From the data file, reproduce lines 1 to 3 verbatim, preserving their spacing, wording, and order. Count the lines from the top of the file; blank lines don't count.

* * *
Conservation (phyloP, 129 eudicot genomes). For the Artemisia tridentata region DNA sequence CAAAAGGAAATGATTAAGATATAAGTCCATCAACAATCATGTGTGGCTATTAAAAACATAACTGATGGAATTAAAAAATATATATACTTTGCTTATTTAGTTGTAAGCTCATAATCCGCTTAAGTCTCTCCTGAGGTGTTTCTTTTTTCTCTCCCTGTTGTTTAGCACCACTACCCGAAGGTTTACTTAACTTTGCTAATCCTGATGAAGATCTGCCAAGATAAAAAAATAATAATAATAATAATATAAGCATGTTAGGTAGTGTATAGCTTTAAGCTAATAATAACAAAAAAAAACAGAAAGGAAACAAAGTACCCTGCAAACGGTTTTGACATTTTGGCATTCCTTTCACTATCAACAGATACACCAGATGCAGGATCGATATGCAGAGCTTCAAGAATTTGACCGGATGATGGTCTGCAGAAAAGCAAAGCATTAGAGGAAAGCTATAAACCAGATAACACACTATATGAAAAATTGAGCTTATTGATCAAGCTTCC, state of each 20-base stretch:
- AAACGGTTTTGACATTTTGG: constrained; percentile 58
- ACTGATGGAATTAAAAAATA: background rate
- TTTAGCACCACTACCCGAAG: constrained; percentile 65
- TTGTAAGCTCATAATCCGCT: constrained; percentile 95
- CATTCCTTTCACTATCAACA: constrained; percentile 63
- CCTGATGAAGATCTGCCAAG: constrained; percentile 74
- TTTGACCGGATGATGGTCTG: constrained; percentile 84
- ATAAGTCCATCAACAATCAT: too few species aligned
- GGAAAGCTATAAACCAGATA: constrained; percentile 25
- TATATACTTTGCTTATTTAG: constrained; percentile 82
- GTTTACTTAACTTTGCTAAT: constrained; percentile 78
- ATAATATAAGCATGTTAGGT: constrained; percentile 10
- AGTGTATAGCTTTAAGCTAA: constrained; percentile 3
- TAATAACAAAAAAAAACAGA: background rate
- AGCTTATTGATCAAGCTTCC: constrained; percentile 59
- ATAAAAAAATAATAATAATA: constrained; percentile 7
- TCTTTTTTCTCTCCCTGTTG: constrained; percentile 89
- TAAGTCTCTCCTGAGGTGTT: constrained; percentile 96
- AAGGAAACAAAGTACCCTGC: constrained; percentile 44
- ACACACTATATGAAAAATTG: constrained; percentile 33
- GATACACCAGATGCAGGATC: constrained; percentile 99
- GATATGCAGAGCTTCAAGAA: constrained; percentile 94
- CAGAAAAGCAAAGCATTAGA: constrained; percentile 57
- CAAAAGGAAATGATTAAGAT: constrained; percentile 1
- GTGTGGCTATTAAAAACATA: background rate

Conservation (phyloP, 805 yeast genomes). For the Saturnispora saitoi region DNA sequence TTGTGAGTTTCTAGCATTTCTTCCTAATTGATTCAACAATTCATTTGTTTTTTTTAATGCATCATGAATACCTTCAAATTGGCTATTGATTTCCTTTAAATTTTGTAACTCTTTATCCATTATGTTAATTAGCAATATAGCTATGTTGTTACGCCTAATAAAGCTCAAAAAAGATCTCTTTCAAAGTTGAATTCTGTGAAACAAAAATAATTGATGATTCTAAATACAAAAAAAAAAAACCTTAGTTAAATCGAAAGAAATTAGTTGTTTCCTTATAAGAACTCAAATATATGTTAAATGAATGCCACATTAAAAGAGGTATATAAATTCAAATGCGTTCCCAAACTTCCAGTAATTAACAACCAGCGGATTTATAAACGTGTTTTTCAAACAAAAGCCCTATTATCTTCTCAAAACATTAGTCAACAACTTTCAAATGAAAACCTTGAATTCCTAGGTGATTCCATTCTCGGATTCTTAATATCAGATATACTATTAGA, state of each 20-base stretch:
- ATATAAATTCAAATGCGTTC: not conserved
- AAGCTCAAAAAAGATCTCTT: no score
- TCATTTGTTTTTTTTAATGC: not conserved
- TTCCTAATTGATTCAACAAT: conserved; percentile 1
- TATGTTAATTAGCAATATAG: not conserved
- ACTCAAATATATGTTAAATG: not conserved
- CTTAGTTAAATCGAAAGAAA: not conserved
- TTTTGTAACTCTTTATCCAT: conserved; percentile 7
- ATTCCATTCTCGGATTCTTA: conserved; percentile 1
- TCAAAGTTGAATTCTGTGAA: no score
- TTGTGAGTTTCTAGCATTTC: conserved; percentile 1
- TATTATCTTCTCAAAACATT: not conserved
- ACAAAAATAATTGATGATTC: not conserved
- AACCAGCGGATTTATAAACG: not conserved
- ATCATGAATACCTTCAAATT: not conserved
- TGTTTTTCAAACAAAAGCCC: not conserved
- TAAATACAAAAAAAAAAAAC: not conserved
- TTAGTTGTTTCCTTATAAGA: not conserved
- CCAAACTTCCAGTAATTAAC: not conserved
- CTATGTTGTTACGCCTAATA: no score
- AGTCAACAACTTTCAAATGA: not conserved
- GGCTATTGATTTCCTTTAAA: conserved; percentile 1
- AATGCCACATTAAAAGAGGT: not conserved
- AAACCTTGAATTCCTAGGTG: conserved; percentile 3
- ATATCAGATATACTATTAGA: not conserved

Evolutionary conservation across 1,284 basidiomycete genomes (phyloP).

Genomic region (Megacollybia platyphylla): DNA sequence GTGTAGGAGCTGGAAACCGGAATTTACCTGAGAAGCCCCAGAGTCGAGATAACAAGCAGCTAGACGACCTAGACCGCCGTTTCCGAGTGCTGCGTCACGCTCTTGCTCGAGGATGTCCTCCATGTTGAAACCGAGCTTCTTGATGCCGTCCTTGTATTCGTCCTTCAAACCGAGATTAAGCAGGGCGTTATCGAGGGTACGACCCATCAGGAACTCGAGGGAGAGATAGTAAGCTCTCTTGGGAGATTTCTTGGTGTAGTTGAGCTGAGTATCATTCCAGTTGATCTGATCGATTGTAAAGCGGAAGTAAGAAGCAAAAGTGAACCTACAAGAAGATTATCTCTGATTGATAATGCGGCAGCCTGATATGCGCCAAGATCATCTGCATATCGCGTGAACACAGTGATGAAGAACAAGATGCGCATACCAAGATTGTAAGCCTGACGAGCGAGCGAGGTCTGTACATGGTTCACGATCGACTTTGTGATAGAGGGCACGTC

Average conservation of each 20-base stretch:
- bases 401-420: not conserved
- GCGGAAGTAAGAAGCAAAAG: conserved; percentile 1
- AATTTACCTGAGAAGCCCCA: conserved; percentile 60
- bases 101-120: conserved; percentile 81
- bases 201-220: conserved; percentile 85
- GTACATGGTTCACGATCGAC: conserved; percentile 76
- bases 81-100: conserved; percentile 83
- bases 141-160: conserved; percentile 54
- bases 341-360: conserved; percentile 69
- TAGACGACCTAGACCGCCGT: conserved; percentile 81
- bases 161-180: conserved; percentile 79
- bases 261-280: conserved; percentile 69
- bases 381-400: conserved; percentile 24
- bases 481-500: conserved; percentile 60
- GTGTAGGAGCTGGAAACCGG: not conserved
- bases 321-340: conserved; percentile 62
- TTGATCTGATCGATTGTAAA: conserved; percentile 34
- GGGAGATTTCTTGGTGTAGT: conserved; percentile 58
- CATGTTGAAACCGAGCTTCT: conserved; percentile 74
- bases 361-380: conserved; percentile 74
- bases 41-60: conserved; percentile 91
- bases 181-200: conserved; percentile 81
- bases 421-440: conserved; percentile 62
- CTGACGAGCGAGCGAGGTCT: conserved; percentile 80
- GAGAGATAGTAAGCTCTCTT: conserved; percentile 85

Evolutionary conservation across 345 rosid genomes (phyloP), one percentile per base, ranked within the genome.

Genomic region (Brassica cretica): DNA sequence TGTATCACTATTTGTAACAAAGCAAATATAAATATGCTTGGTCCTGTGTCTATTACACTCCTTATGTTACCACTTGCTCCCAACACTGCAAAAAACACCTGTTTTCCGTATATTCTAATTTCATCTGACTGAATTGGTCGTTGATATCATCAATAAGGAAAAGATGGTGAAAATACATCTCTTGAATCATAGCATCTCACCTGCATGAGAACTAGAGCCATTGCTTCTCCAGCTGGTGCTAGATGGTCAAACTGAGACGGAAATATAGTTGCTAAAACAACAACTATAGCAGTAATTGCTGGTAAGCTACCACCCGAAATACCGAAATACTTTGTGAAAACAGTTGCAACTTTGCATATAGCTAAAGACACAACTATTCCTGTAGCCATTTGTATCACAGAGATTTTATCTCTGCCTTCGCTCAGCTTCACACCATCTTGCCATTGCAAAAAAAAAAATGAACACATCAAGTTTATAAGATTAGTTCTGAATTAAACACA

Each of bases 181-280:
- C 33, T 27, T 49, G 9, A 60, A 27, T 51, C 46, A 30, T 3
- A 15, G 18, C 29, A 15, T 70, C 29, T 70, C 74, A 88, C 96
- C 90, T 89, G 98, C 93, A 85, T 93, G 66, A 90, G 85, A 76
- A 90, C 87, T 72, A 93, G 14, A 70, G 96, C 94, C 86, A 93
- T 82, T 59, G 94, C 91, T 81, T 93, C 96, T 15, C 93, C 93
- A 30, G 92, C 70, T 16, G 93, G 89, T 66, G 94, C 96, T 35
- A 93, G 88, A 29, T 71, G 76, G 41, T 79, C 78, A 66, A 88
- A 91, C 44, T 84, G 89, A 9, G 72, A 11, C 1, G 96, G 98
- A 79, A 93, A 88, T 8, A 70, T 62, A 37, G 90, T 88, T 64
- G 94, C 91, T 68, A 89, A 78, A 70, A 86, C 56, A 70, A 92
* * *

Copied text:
Conservation (phyloP, 129 eudicot genomes). For the Artemisia tridentata region DNA sequence CAAAAGGAAATGATTAAGATATAAGTCCATCAACAATCATGTGTGGCTATTAAAAACATAACTGATGGAATTAAAAAATATATATACTTTGCTTATTTAGTTGTAAGCTCATAATCCGCTTAAGTCTCTCCTGAGGTGTTTCTTTTTTCTCTCCCTGTTGTTTAGCACCACTACCCGAAGGTTTACTTAACTTTGCTAATCCTGATGAAGATCTGCCAAGATAAAAAAATAATAATAATAATAATATAAGCATGTTAGGTAGTGTATAGCTTTAAGCTAATAATAACAAAAAAAAACAGAAAGGAAACAAAGTACCCTGCAAACGGTTTTGACATTTTGGCATTCCTTTCACTATCAACAGATACACCAGATGCAGGATCGATATGCAGAGCTTCAAGAATTTGACCGGATGATGGTCTGCAGAAAAGCAAAGCATTAGAGGAAAGCTATAAACCAGATAACACACTATATGAAAAATTGAGCTTATTGATCAAGCTTCC, state of each 20-base stretch:
- AAACGGTTTTGACATTTTGG: constrained; percentile 58
- ACTGATGGAATTAAAAAATA: background rate